OTTAWA - The United Nations General Assembly adopted the Arms Trade Treaty in April to help regulate the international trade in conventional arms, from guns and tanks to aircraft and warships. Some facts about the treaty:
— So far, 113 states have signed the treaty, but only seven have ratified it. The General Assembly adopted it by a vote of 154 to 3, with 23 abstentions.
— The United States signed the treaty last week, but the Obama administration faces partisan opposition from the gun lobby, which views the treaty as an infringement.
— Canada hasn't signed the treaty. A coalition of non-governmental organizations is urging the government to do so, but gun owners oppose it for fear it could infringe their rights.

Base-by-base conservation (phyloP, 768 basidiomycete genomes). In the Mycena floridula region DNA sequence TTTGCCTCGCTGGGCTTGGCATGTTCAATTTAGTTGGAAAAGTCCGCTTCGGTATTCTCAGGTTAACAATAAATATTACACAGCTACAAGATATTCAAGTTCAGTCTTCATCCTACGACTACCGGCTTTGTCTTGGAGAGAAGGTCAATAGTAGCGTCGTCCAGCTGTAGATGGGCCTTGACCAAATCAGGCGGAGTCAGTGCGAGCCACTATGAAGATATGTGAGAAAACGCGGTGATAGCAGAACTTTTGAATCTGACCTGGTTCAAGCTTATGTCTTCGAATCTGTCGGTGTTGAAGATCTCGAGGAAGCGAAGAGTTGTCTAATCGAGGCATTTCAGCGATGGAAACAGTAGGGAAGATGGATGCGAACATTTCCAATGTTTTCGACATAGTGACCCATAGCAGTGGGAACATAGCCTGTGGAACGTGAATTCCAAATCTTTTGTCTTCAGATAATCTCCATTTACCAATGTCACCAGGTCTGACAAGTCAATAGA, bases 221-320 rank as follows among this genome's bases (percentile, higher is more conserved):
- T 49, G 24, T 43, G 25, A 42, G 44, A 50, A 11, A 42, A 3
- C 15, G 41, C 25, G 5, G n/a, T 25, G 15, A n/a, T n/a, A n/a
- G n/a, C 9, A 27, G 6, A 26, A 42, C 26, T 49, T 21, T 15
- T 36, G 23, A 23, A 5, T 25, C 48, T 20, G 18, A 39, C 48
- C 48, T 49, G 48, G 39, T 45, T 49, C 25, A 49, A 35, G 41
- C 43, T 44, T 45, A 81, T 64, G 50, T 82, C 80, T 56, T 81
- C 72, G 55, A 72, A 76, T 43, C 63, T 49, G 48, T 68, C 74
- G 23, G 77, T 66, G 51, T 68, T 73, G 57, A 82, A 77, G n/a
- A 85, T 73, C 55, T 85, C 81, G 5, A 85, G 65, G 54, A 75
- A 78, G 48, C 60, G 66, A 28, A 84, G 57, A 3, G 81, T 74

— Foreign Affairs Minister John Baird's office says the government wants to make sure the treaty does not discourage lawful gun owners or the transfer of firearms for recreational uses.
— The treaty prohibits the transfer of conventional weapons if they violate arms embargoes or if they promote acts of genocide, crimes against humanity or war crimes, and if they could be used in attacks on civilian targets.
— The global arms trade is estimated at between $60 billion and $85 billion annually.
Source: United Nations, The Canadian Press and the Associated Press